While I miss the freedom of lifting and moving things anyway and anywhere I wanted to move them, it is a small sacrifice to make knowing I have my self-confidence back. But more so, is that fact that I don’t have to be in pain anymore and can go to Disney World with my kids. That, my friends, is priceless for me.

 

Thanks for staying and reading my blog post!

If you are new to Charlene Chronicles, I would love for you to subscribe to my email updates so we can chronicle luxurious things together! When you subscribe, you'll receive five outfit ideas that are marvelously mom-friendly!

About Charlene DeLoach

As a Boston Mom Blogger in Massachusetts, Charlene DeLoach doesn't care about the megapixels on a smartphone. She only cares about whether it will survive being in the hands of her kids.

Comments

  1. Hi! Thank you so much for sharing your experience. I have DR and umbilical hernia. I have a 22 month old, and I will have a second child this winter. I am so looking forward to getting back to normal. I haven’t found very much information on this subject, especially the surgery. Do you think there is anything I can do during this pregnancy to prevent it from getting worse? Also was your surgery considered elective? Does insurance see this as a medical problem or cosmetic? Thank you so much for any tips or further information. I was so happy to find your site today!!
    Best wishes,
    Sara L.

  2. Charlene DeLoach says:

    Sara. Not sure about preventing it. I wish I knew! Some say wearing the support belts help but I haven’t seen any official studies that it is proven to work. Same with the belly bands post baby. I think a lot of it is genetics and how you carry the baby. I was always looking like a swallowed a basketball and like the kids were going to burst out of my belly button vs. you know where. LOL. So I think that had a lot to do with it. My surgery was considered part elective and part medical. Some of it was covered by insurance and one of the reasons it is great to find one surgeon that can do it all so your dollars get spent wisely! It varies state by state, and company by company, but a good doctor will document and fight for your case, like mine did. Of course, mine was pretty bad so insurance saw all the photos, documents, etc, but they may not cover or cover as much if it is not severe. Just like every other medical condition, right? Good luck with the rest of your pregnancy! And afterwards, if you have any questions, let me know!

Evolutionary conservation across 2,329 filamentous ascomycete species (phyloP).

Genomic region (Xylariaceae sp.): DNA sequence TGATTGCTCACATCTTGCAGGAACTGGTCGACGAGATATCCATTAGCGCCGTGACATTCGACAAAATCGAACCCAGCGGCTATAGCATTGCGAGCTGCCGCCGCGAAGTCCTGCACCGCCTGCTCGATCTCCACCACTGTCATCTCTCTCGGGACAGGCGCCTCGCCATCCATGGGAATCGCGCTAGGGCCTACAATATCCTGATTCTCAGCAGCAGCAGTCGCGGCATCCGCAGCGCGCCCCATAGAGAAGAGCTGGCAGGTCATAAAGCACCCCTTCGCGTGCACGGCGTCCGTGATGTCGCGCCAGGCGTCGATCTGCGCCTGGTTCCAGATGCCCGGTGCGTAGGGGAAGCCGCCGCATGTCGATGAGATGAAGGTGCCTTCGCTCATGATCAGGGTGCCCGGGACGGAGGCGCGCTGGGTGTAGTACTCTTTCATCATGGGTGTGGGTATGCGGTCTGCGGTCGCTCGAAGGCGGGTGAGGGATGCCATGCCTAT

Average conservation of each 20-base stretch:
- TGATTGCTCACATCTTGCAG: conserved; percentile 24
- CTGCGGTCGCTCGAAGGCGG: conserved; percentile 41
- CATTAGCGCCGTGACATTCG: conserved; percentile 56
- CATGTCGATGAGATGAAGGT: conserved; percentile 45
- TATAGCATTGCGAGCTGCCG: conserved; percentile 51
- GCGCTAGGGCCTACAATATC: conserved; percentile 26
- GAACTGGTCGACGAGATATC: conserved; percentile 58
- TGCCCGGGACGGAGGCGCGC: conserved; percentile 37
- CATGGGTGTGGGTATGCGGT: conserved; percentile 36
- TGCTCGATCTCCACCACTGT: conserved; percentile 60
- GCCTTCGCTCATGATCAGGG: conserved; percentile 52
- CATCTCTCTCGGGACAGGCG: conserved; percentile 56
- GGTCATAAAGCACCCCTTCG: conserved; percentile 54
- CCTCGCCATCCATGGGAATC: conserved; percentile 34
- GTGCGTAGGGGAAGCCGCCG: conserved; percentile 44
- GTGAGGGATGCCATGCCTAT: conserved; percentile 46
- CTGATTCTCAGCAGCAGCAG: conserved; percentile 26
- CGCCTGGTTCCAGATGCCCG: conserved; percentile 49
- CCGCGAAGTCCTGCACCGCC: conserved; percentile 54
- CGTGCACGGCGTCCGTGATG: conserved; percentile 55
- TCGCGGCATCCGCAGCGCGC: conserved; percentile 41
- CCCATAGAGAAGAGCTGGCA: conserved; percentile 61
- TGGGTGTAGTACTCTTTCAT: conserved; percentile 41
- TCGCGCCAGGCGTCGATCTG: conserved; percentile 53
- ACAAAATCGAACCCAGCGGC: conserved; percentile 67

3. I can identify with some pre- and post-surgery experiences and problems you’ve have, since I have been recovering from lumbar fusion.

    If you like, refer to HEN BACKTALK a few days ago to note that I have urged people to read Protecting Your Baby’s Eyes From the Sun. Best info of this kind I have ever seen.
    Be well.
    Margaret Fleming